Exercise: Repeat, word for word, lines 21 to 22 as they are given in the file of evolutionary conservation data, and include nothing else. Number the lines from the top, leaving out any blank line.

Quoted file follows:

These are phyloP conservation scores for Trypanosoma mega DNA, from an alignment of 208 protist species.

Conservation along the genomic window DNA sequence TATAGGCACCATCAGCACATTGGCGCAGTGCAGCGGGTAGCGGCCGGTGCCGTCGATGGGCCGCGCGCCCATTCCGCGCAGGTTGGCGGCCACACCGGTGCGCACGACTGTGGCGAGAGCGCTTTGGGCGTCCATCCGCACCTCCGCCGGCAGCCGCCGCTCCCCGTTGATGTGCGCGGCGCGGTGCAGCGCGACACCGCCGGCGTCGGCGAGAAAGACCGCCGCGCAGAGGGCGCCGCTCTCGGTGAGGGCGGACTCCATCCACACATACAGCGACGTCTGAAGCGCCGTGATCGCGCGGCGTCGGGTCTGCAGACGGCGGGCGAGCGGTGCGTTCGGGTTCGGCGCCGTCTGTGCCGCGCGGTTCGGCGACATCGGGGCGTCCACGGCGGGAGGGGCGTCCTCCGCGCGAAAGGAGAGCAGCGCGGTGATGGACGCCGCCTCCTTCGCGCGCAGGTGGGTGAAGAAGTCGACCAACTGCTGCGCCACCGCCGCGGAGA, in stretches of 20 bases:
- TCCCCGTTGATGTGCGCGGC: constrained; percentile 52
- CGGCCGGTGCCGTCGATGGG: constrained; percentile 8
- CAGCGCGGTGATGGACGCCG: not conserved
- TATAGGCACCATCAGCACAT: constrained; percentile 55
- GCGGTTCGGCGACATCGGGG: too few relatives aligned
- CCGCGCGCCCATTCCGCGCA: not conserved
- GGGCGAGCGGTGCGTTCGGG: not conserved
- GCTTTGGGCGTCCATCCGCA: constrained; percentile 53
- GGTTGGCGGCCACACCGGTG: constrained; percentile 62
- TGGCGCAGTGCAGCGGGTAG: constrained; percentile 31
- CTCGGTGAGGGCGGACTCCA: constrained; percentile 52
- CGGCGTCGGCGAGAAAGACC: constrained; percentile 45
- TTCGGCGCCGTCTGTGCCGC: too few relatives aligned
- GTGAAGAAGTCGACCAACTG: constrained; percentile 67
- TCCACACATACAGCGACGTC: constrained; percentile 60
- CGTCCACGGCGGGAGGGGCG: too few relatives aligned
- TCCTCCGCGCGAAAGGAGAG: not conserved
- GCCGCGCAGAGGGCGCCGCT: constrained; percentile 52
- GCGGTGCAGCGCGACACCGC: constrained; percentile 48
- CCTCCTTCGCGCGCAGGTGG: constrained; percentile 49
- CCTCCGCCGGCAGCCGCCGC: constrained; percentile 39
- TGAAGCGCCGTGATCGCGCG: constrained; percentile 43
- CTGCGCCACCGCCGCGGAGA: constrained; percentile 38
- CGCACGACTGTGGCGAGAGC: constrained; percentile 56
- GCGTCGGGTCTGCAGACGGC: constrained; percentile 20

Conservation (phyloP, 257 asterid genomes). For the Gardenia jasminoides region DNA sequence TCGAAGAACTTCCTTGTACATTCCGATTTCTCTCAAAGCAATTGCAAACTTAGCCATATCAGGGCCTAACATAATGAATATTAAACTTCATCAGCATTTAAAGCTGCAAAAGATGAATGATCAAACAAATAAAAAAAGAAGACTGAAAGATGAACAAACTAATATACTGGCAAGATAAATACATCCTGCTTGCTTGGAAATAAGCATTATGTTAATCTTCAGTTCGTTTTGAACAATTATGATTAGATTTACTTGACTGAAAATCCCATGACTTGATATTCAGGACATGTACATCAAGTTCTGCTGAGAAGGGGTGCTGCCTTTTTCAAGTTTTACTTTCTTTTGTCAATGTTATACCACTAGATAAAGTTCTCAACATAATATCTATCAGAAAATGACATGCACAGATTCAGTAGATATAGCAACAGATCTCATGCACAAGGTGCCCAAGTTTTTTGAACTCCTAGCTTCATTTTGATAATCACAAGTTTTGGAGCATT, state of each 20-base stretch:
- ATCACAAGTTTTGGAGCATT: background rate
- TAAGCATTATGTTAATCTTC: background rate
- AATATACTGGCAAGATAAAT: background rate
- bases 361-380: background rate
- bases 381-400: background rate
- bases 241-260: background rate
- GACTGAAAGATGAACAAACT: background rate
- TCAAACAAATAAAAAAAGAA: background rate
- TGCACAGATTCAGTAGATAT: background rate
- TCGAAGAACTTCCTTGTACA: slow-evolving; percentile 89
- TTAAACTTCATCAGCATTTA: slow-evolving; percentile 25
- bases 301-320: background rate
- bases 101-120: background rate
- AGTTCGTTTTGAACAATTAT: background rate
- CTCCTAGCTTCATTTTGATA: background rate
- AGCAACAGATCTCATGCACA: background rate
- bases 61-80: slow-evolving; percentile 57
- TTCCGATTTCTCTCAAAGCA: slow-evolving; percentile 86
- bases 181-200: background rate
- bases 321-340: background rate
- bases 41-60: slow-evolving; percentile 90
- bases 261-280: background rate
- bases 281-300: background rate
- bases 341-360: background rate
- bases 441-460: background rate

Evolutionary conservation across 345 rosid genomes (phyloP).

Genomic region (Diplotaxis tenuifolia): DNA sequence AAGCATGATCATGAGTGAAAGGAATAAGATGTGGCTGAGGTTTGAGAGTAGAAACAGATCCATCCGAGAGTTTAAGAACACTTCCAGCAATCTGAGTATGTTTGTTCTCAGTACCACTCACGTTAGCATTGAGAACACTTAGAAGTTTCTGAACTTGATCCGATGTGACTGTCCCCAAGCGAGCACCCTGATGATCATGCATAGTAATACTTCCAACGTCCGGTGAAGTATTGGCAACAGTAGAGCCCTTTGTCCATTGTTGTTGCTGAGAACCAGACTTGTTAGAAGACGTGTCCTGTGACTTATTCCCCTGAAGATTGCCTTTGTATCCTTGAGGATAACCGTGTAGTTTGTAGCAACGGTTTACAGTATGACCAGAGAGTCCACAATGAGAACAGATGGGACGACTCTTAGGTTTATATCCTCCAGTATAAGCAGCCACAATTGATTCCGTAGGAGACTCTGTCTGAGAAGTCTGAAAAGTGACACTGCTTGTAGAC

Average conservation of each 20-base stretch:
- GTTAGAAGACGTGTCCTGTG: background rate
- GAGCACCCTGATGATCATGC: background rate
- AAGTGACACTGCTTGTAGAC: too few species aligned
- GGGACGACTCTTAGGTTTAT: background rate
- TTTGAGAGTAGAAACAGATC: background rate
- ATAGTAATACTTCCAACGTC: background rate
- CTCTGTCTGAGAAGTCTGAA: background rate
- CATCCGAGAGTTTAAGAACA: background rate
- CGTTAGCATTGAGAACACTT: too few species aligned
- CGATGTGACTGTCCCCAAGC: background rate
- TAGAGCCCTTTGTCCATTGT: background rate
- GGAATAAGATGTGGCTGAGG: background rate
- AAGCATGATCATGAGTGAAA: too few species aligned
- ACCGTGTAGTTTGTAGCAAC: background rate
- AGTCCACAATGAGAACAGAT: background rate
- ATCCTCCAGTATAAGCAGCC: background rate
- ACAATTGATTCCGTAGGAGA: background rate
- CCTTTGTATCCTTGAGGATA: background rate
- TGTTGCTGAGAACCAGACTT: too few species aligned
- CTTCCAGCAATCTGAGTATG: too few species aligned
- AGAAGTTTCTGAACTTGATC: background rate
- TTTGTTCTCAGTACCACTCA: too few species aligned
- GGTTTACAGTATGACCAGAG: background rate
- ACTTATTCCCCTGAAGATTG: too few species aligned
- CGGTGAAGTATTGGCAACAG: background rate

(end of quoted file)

- GCGGTGCAGCGCGACACCGC: constrained; percentile 48
- CCTCCTTCGCGCGCAGGTGG: constrained; percentile 49